I’ve been re-reading the book of Acts, and my chief response this time is: It’s wonderfully encouraging to see how bluntly and unapologetically Luke records a chronicle of confusion, ineptitude, and misdirected enthusiasm. The apostles are often a collective mess, and Luke does nothing to hide that from us. I find this strangely consoling.
It’s also fascinating to note how little the apostles understand the message they been entrusted with. They know that Jesus is the Christ, the promised Messiah of Israel, and they know that the Christ’s own people rejected him and demanded his death – but beyond that they’re a little fuzzy about what the life, death, resurrection, and ascension of Jesus mean. The idea that what Jesus offers them (and all of us) is God’s limitless grace is rarely mentioned. It’s there, but only in tentative and vaguely articulated form.
The Reformation’s idea of returning to the apostolic church is therefore, I think, only partly right. We want their spirit – their enthusiasm, their boldness in proclamation, their trust in God, their loving care for one another – but we don’t want their ignorance. How to develop theological depth and complexity without acquiring an accompanying institutional structure that tends toward sclerosis, that makes the communal life of the church stiff and inflexible and disconnected from its natural missional energies – that is the ongoing problem that Christ’s church faces, just as much as the structurally similar problem of navigating between legalism and antinomianism.
We don’t navigate those complexities very well, and never have, in large part because of pride. Every time a new Christian movement arises in a place where there is a dominant form of church, that dominant form should be grateful to the dissenters, because the dissenters – who are not necessarily correct to dissent – nevertheless reveal to the dominant church the ways it has fallen short, the needs and desires it has failed to meet or address. (The flip side of this point is Auden’s contention that Kierkegaard should have been grateful to the Danish Lutheran Church for teaching him the very Bible in which he found the standards by which he condemned it.) Every dissent contains a lesson for those with ears to hear, for those whose ears are not closed by pride.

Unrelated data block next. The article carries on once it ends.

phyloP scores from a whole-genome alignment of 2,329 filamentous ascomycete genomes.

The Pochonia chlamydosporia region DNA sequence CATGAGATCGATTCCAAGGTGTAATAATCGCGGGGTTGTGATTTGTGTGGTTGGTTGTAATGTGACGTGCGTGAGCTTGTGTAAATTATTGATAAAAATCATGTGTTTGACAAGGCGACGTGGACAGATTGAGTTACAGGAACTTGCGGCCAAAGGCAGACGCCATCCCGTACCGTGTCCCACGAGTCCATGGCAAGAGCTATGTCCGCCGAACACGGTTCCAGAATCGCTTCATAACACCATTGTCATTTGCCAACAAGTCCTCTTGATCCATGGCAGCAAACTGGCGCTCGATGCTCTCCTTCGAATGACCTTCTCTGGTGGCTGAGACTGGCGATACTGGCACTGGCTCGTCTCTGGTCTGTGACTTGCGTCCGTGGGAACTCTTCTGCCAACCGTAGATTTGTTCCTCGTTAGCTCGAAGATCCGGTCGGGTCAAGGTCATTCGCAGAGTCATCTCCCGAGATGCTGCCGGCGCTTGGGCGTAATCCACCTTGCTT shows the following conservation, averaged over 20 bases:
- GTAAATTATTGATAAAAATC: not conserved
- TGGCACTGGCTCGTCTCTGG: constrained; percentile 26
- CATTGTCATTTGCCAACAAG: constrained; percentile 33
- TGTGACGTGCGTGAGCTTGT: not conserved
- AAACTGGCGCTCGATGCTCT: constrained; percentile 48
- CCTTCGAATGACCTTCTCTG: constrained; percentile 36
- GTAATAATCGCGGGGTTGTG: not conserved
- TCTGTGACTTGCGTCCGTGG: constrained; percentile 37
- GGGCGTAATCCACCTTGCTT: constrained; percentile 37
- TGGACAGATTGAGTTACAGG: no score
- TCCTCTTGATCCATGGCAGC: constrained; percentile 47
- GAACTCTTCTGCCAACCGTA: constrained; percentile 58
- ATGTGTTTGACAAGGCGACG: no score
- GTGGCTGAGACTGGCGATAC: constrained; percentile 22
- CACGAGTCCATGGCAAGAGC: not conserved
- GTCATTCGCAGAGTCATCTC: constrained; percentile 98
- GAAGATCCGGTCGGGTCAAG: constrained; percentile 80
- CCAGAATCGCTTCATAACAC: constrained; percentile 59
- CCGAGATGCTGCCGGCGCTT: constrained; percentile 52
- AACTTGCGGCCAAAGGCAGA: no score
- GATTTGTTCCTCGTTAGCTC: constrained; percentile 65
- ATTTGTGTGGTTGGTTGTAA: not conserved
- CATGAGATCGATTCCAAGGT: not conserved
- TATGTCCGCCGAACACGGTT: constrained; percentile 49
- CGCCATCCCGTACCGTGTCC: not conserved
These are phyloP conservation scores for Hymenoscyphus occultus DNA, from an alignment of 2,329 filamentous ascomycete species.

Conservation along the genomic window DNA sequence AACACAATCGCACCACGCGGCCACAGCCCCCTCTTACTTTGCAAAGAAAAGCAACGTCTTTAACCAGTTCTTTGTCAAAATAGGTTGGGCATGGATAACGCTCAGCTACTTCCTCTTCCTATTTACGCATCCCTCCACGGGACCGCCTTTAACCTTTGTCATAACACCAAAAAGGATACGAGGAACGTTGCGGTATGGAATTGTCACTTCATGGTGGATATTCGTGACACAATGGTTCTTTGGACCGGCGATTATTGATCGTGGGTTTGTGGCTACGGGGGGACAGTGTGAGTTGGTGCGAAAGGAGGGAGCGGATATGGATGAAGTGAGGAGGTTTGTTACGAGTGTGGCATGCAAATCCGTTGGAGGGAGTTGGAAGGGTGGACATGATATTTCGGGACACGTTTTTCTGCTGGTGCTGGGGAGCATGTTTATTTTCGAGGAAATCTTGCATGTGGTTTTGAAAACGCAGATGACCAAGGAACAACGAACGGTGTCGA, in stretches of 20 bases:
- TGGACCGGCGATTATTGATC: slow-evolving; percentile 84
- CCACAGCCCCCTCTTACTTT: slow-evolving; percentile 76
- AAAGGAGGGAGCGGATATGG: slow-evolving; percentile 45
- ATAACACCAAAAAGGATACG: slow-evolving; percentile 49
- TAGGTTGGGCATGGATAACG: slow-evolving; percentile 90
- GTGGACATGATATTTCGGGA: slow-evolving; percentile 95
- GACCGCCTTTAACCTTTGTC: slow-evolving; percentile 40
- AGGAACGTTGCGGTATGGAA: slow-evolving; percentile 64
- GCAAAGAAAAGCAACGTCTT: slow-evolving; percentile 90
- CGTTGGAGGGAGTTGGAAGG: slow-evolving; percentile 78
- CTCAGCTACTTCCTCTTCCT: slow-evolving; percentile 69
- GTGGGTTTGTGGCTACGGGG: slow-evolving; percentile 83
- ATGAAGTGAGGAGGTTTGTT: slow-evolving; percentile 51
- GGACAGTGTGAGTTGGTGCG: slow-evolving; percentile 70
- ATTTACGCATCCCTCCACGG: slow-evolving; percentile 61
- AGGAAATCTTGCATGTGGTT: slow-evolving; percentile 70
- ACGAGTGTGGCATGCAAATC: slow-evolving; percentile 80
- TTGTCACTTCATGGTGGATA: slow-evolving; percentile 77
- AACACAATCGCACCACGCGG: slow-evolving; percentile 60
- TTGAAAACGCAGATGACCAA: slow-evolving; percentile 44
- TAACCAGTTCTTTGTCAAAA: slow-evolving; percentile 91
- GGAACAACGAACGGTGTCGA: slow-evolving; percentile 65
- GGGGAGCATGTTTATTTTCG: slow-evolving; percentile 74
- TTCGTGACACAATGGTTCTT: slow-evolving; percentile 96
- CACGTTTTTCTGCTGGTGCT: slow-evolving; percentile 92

One more noteworthy point about this narrative: Again and again, in their disputes with the new Jesus sect, the leading rabbis try to get management to take their side, to the ongoing puzzlement and frustration of the Romans, who repeatedly ask, “How is this our business?” A Roman official even has one of the rabbis beaten to discourage him from further approaches, yet still the rabbis return and demand Roman intervention. And of course this is what Paul, another rabbi, does as well: King Agrippa even comments to the Roman procurator Festus that Paul could have been freed and set on his way if he hadn’t appealed to Caesar (which seems to have set some unstoppable legal machinery into motion).
The Jews had a lot of practice dealing with hostile or at least semi-hostile occupying powers; they had been doing it for hundreds of years – though if N. T. Wright is correct they developed a particular hatred of the Romans when Pompey entered and desecrated the Temple in 63 BC. (This hatred apparently intensified when no equivalent of Judas Maccabeus appeared to resist the oppressor.) That said, Simon Schama, in his Story of the Jews, notes that before Pompey had even entered Jerusalem several rival claimants for Jewish leadership visited him, serially, to enlist his support against the others. So hatred there may have been, but hatred doesn’t preclude calculation, intrigue, and trying to get management to take your side.